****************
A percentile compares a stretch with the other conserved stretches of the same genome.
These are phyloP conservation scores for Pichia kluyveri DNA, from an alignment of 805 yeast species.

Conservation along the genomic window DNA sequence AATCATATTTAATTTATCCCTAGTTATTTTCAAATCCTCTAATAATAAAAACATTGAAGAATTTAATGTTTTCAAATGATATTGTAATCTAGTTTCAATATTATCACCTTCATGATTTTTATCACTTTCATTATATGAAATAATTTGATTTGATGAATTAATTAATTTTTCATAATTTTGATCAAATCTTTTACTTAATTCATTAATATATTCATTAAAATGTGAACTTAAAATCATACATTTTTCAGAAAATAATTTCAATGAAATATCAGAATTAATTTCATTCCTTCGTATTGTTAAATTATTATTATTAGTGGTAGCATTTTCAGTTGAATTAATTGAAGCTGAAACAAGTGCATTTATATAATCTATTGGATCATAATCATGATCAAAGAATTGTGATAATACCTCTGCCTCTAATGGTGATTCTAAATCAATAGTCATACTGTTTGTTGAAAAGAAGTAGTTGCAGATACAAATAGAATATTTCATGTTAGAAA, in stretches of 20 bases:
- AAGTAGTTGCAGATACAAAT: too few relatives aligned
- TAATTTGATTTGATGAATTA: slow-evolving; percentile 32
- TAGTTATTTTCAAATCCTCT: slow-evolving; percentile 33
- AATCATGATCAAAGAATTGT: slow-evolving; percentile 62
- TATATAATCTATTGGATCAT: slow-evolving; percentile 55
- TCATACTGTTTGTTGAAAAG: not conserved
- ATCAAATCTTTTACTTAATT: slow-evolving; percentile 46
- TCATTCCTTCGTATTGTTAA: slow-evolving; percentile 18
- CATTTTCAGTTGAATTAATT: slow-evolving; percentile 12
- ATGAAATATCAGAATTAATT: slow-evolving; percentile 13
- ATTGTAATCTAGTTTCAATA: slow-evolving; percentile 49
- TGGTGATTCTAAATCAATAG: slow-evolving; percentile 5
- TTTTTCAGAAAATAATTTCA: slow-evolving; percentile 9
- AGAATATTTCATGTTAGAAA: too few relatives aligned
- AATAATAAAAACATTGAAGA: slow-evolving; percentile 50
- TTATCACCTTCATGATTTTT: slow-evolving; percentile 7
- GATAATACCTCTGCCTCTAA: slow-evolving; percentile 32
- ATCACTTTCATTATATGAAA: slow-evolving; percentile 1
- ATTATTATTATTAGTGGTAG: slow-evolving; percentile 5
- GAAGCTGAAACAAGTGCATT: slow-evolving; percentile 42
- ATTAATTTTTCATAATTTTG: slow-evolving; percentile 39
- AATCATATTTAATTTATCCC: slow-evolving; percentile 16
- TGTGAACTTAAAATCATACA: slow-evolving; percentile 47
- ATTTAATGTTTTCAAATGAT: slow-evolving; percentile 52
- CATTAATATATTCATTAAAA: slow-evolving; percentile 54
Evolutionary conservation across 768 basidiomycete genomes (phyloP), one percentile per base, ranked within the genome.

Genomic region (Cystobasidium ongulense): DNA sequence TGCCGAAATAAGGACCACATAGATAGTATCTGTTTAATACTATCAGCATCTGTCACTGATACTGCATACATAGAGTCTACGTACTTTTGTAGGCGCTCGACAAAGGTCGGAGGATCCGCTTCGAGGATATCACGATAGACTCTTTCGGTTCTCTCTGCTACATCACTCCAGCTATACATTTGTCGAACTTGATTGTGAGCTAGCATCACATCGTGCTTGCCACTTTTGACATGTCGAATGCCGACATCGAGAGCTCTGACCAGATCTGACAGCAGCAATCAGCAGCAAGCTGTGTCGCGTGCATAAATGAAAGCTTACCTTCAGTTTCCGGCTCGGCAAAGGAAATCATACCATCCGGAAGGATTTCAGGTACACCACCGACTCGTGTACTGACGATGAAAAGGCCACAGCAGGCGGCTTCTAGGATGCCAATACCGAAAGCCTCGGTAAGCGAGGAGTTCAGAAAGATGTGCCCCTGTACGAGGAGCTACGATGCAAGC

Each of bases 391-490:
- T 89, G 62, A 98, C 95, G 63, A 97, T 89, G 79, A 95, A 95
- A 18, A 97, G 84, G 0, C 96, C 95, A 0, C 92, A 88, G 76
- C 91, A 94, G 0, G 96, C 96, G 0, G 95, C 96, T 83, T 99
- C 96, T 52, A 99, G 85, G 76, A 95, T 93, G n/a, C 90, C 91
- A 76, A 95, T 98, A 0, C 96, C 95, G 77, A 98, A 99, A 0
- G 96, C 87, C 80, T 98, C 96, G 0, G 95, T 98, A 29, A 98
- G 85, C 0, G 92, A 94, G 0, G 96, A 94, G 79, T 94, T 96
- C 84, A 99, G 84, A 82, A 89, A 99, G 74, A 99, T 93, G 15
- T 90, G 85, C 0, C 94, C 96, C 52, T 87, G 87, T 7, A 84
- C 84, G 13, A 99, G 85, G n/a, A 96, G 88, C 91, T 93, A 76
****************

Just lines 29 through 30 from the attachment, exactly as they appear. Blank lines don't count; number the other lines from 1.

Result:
Evolutionary conservation across 768 basidiomycete genomes (phyloP), one percentile per base, ranked within the genome.

Genomic region (Cystobasidium ongulense): DNA sequence TGCCGAAATAAGGACCACATAGATAGTATCTGTTTAATACTATCAGCATCTGTCACTGATACTGCATACATAGAGTCTACGTACTTTTGTAGGCGCTCGACAAAGGTCGGAGGATCCGCTTCGAGGATATCACGATAGACTCTTTCGGTTCTCTCTGCTACATCACTCCAGCTATACATTTGTCGAACTTGATTGTGAGCTAGCATCACATCGTGCTTGCCACTTTTGACATGTCGAATGCCGACATCGAGAGCTCTGACCAGATCTGACAGCAGCAATCAGCAGCAAGCTGTGTCGCGTGCATAAATGAAAGCTTACCTTCAGTTTCCGGCTCGGCAAAGGAAATCATACCATCCGGAAGGATTTCAGGTACACCACCGACTCGTGTACTGACGATGAAAAGGCCACAGCAGGCGGCTTCTAGGATGCCAATACCGAAAGCCTCGGTAAGCGAGGAGTTCAGAAAGATGTGCCCCTGTACGAGGAGCTACGATGCAAGC